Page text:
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Could an Underground Tunnel System in Los Angeles Actually Become a Reality?

[dropcap size=big]T[/dropcap]he entrepreneur Elon Musk is almost done building a model tunnel meant to eventually help solve the epic traffic woes of Los Angeles, but it remains unclear if or when average Angelenos will be able to take a ride through it.

Musk revealed on social media late last week footage of the tunnel prototype that his outfit, The Boring Company, is currently building under the city of Hawthorne. That’s where Musk’s aerospace company SpaceX is located. (To “bore,” by the way, is to dig.)

Musk said last Thursday that the public would be able to get a demo ride for free in a “few months.” However, Reuters reports that the Hawthorne City Council in August 2017 said that no vehicles or people would be using the prototype being built under their city. The actual length of the current model is not clear, but reports say it began at 350 or 500 feet and is now two miles long.

Still, Musk, creator of the troubled Tesla vehicle, caused a splash with the video, which shows lighting, equipment, and workers in a tube-like tunnel. “Once fully operational [...] the system will always give priority to pods for pedestrians & cyclists for less than the cost of a bus ticket.”

RELATED: Meet the Pissed Off Bicyclist Watchdog Fighting For Safer Streets In L.A.

The tunnel is designed to transport people, cyclists, and passengers underground on autonomous electric skates and at speeds topping 125 mph. The Boring Company states that its tunnel design is more efficient and less expensive than traditional subway or freeway tunnels, in part because it is narrower, and the construction is “continuous.”

Musk wants to build Phase 1 of his plan along the 405 on the Westside.

[dropcap size=big]M[/dropcap]usk’s plan stemmed from his initial desire to make his own commute — from Bel-Air to Hawthorne — less stressful. Eventually, if he gets regulatory approvals in Los Angeles, Musk hopes to build the first phase of a transport tunnel along the 405 freeway on the Westside, with plans to eventually connect the Valley with Westwood and LAX. Farther into the future, Musk would take his tunnel project to downtown Los Angeles and to the Long Beach airport.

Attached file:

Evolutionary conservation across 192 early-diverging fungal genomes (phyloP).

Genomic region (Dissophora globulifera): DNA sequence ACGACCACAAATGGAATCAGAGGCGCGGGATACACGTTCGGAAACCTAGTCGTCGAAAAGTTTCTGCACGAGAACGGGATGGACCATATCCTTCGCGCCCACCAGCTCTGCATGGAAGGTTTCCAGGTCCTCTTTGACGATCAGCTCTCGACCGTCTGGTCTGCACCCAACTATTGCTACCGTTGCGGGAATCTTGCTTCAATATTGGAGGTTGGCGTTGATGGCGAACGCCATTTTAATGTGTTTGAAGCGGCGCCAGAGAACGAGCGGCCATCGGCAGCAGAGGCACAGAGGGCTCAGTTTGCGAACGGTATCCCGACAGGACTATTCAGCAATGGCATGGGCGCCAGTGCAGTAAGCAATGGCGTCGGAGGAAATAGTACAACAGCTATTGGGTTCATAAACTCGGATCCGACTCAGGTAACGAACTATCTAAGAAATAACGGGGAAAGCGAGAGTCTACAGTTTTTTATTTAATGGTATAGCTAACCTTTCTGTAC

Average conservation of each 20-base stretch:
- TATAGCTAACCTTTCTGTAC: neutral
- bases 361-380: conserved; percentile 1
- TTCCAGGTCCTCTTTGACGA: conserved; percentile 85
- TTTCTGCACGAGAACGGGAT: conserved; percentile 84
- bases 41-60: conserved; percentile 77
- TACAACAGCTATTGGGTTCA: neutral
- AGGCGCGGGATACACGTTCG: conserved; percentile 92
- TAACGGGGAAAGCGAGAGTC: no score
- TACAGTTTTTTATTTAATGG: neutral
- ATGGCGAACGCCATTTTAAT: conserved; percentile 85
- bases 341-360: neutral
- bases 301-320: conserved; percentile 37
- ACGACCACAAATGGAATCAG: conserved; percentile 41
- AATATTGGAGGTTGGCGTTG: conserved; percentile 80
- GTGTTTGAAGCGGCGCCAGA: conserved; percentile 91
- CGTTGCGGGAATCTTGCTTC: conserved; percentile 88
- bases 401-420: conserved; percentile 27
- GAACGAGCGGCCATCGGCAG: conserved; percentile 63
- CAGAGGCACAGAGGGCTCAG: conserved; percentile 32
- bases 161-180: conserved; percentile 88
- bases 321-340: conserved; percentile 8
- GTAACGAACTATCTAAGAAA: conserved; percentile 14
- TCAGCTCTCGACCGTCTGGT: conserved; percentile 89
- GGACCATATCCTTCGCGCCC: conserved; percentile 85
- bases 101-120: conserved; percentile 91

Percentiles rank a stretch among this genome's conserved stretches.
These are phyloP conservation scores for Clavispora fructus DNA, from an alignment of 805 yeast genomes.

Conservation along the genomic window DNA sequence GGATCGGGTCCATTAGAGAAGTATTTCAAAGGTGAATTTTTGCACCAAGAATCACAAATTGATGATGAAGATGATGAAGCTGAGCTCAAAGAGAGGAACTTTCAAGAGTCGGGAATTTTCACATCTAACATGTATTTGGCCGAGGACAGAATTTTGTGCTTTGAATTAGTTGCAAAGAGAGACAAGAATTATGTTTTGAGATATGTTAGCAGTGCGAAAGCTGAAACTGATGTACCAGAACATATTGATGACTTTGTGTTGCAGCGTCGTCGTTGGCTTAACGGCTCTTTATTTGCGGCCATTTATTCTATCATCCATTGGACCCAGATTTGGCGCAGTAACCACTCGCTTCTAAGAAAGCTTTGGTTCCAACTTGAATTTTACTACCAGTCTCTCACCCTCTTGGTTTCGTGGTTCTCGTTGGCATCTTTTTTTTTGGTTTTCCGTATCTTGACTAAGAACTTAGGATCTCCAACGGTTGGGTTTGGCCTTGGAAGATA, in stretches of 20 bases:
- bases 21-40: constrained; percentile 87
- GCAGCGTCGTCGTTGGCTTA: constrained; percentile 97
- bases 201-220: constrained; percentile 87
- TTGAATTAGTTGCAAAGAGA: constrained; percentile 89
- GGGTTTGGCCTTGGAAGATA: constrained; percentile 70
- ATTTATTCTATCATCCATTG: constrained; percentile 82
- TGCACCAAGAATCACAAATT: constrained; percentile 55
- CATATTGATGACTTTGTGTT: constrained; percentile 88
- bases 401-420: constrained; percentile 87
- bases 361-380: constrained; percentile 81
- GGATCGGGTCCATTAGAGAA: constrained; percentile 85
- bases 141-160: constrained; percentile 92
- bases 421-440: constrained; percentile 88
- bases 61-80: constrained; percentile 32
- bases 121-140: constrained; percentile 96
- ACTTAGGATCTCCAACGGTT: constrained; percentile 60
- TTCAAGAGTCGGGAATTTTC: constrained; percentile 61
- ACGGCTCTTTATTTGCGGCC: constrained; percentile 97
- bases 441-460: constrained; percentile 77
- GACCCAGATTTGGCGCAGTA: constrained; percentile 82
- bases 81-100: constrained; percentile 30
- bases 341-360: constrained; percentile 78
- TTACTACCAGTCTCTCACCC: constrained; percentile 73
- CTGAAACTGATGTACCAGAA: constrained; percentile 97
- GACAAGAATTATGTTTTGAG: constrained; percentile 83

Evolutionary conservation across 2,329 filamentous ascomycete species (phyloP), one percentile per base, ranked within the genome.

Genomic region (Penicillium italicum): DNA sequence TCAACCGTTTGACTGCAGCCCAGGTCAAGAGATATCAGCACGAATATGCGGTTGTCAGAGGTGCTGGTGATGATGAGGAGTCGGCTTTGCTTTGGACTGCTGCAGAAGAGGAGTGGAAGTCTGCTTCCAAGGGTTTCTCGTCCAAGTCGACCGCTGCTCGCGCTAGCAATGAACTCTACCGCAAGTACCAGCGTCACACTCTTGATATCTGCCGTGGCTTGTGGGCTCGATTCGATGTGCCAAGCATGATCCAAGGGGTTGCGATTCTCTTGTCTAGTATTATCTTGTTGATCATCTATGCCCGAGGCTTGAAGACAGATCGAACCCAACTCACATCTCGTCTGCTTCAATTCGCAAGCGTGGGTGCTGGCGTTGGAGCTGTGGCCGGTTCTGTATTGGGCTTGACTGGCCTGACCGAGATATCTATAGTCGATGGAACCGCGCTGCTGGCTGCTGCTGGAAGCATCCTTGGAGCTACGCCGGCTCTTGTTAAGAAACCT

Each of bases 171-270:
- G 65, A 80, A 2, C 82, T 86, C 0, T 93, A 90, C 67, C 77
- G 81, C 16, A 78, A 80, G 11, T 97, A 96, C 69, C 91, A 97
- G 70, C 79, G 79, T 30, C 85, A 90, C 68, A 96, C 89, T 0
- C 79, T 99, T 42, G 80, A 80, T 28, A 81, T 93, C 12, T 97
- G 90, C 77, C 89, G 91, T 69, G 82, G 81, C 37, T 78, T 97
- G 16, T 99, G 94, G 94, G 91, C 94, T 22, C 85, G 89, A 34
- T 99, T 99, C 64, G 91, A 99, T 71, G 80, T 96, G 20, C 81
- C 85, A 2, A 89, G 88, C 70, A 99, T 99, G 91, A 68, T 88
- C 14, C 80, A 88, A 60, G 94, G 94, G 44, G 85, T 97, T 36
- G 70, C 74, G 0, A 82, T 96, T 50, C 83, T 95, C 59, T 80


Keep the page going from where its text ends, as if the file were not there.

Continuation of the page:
The leftist indie publication Knock LA pointed out that Musk’s plans to bore on the Westside expose his extreme privilege. “That someone could be so shameless as to literally redraw a city in their own image and present it to the world as a glorious and far-reaching vision is gross and ought to be mocked, not celebrated,” said writer John Perry.

In addition, skeptics have pointed out that tunnels do not necessarily ease traffic on the surface. Indeed, such projects could even cause more traffic, said Curbed LA.

Image via The Boring Company.

The congestion at the entry points and exit points would be enormous,” an L.A. Metro official told Curbed. “You can’t improve the capacity in the corridor without addressing how people get to the corridor itself.”

The Los Angeles Times reports that two neighborhood organizations have filed a lawsuit contesting the proposal to fast-track approval processes for Musk’s tunnels, citing state-mandated environmental reviews.

“There's pressure in Silicon Valley for companies to move fast and break things,” Meghan Sahli-Wells, vice mayor of Culver City, told paper. “But those companies don't have to pick up the pieces. … We're not going to let them come in here without a plan.”

Hawthorne officials did not respond to requests for clarification on the prototype tunnel’s length and depth.

Tesla, Musk’s electric-vehicle company, is currently going through a “thorough reorganization” under duress over its finances and the safety if its vehicles.

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